The State of Alaska is suing Purdue Pharma, the maker of OxyContin, in its latest attempt to fight the opioid epidemic.
The suit, filed late Monday in Alaska Superior Court, alleges Purdue Pharma contributed to Alaska’s wave of opioid drug addiction with the way it marketed its drugs. Purdue Pharma manufactured 80 percent of the opioids prescribed in Alaska, Attorney General Jahna Lindemuth said in a Tuesday morning press conference.
In the state’s 85-page legal complaint, it says the opioid epidemic “was caused, in large measure, by a campaign by Purdue Pharma L.P., and its related corporate entities and agents (collectively, “Purdue”) to persuade doctors and patients that compassionate treatment of pain requires opioids and that opioids can be used long-term to treat chronic pain without causing abuse and addiction. None of these claims was — or is — supported by scientific evidence, and they were — and are — dangerously and too often fatally false.”
The complaint notes that Purdue Pharma settled a 2007 federal lawsuit but claims the company continued to deceptively market its drugs in Alaska.
In the lawsuit, the state asks the court to require Purdue Pharma to return all the money it made from selling OxyContin in Alaska, plus damages, penalties, attorney’s fees and interest.
Given the scale of opioid use in Alaska, that’s a multimillion-dollar claim.
In a prepared statement, Purdue Pharma said the company denies the allegations and looks forward to presenting its defense.
“We are deeply troubled by the opioid crisis and we are dedicated to being part of the solution,” the statement added.
Since 2005, the opioid death rate has risen four-fold, according to figures from the Alaska Section of Epidemiology. It remains below the death rates for firearms, suicide, alcohol, accidents, and diseases linked to unhealthy eating and a lack of exercise.
Before 2010, the vast majority of Alaska’s opioid overdoses came from prescription drugs, typically OxyContin, which is manufactured by Purdue Pharma.
In 2010, Purdue reformulated OxyContin to make abuse more difficult. OxyContin overdoses dropped, but abusers switched to heroin. In 2016, according to state figures, the number of heroin overdoses (49) topped the number of prescription opioid overdoses (46) for the first time since 2005.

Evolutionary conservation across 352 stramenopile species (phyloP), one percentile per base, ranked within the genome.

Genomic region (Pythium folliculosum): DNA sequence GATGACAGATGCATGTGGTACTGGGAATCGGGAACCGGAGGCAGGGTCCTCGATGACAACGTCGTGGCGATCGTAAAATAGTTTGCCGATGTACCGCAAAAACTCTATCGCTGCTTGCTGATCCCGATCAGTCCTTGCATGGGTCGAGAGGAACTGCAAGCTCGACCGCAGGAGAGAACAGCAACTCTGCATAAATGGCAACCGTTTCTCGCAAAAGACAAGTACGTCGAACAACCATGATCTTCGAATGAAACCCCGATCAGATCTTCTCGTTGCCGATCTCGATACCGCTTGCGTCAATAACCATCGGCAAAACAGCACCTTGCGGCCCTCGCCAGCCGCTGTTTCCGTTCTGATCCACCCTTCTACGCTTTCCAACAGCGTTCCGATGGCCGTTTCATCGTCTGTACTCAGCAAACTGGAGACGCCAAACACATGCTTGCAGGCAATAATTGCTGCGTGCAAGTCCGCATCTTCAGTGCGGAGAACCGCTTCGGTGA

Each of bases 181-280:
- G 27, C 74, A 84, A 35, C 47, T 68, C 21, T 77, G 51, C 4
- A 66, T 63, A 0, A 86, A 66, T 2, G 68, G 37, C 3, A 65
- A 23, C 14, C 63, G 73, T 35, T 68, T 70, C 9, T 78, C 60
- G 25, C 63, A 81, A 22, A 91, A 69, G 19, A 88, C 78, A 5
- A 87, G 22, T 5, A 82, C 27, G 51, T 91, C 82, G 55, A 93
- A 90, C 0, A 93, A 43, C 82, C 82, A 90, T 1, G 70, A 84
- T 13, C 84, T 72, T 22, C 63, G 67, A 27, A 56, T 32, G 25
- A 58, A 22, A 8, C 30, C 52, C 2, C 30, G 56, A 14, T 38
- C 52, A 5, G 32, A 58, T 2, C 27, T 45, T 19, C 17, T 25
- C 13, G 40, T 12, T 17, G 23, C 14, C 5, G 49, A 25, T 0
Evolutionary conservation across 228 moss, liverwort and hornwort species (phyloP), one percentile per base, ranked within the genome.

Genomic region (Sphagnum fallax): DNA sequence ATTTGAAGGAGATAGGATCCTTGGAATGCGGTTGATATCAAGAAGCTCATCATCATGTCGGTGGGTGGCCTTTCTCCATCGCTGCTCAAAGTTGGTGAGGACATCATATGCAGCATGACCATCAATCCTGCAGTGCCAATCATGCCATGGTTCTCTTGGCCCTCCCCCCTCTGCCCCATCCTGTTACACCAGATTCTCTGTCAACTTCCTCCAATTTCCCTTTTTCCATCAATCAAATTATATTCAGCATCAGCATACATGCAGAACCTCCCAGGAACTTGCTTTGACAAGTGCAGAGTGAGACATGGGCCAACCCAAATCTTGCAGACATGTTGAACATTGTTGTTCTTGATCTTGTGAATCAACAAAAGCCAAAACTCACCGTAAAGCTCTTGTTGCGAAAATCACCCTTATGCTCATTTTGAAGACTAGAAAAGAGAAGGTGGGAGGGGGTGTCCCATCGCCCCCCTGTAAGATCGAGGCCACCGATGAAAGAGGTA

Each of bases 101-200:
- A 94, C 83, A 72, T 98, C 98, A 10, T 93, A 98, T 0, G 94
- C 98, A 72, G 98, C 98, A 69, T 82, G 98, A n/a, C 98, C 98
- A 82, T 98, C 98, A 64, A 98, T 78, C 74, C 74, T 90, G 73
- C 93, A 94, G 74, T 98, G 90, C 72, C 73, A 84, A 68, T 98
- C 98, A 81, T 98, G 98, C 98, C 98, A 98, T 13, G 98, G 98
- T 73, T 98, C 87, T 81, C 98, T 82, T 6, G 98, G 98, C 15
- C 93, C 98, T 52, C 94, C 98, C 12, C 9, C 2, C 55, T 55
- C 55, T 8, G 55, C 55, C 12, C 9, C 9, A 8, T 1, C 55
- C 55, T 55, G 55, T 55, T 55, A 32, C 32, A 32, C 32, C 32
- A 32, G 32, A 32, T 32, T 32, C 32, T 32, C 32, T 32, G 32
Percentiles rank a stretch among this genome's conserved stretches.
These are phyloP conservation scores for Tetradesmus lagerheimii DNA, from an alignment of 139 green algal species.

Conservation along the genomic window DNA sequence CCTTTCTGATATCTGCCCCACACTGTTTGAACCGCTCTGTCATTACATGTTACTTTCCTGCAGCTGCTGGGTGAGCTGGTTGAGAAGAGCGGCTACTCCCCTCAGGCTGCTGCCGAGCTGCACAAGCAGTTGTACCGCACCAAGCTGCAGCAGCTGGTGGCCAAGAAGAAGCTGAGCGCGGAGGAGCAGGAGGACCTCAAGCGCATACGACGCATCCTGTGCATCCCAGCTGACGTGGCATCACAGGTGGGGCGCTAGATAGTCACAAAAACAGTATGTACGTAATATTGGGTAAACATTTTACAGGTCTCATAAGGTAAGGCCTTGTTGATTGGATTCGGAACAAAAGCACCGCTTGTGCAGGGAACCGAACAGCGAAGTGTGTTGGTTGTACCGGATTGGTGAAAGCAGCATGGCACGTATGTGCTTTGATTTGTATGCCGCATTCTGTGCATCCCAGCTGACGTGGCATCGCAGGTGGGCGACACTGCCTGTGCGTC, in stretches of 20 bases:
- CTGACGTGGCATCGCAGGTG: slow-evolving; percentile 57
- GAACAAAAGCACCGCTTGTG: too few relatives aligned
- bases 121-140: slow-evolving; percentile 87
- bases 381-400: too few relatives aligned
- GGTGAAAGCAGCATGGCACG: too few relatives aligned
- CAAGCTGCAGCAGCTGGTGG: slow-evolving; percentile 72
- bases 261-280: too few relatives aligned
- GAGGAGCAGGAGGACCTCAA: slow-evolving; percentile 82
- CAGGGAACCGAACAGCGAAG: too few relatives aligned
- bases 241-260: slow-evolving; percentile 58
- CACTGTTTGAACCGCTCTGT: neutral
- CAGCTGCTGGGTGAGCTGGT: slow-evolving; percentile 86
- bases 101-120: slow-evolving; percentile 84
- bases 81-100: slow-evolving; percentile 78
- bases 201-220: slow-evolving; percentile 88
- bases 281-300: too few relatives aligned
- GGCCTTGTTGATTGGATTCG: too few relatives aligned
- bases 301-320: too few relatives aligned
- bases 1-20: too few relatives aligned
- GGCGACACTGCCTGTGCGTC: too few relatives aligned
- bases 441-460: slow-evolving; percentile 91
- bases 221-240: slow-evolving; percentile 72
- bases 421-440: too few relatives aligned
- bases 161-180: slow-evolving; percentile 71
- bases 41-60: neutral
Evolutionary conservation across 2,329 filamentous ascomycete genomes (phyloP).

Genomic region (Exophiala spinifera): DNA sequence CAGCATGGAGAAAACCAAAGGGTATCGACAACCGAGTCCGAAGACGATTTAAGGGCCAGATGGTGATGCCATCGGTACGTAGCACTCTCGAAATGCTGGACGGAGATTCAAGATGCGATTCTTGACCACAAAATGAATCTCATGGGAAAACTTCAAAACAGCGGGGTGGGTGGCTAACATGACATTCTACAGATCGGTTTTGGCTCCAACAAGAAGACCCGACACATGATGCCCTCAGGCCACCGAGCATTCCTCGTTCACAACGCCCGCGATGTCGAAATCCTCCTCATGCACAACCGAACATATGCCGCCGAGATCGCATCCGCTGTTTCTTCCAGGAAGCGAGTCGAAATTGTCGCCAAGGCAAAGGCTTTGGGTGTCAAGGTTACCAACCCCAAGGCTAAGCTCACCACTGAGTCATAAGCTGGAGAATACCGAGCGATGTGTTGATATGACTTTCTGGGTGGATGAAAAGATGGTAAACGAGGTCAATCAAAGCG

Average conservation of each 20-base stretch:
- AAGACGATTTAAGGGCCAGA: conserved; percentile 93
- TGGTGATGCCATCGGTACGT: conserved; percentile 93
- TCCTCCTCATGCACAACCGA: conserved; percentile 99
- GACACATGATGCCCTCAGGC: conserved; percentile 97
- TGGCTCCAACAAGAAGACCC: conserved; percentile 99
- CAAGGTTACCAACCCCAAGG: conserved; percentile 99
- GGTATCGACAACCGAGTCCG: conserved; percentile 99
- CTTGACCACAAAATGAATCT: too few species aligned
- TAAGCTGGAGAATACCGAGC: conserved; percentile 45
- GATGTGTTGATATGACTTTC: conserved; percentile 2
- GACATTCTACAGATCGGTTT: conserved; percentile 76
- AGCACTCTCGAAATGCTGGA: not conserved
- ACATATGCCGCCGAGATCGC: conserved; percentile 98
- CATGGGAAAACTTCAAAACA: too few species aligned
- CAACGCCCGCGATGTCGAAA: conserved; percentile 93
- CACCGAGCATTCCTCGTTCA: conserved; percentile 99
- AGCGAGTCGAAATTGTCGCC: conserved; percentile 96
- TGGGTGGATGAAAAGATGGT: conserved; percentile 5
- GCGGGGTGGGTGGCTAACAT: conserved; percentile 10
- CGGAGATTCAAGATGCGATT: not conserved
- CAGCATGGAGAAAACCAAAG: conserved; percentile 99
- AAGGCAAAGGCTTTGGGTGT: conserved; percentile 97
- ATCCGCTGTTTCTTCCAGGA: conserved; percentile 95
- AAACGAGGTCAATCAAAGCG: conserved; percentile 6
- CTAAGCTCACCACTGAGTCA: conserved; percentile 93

Alaska’s lawsuit isn’t unique. On the same day Gov. Bill Walker and Lindemuth announced their lawsuit, the attorney general of New Jersey announced a similar one.
In 2015, the company paid $24 million to resolve a lawsuit by Kentucky.
The pattern of state lawsuits and Alaska’s actions this week are similar to the way states went after the cigarette and tobacco industry in the 1990s. Alaska was a party in the vast settlement against the tobacco industry. That settlement remains the largest civil litigation settlement in U.S. history.
Lindemuth said Alaska is going after Purdue Pharma with some of the same laws used to sue the tobacco industry, but the pattern of activity by Purdue Pharma is different than that used by the tobacco industry.
Alaska’s chief medical officer, Dr. Jay Butler, said at Tuesday’s press conference that doctors thought they were doing the right thing when they prescribed opioids. In reality, they were being deceived by Purdue Pharma, he said.
“What I hear again and again, talking to my colleagues, is they thought they were doing the right thing and some of what the practices have been based on is information provided to them which really was misrepresenting what was in the science,” Dr. Butler said.
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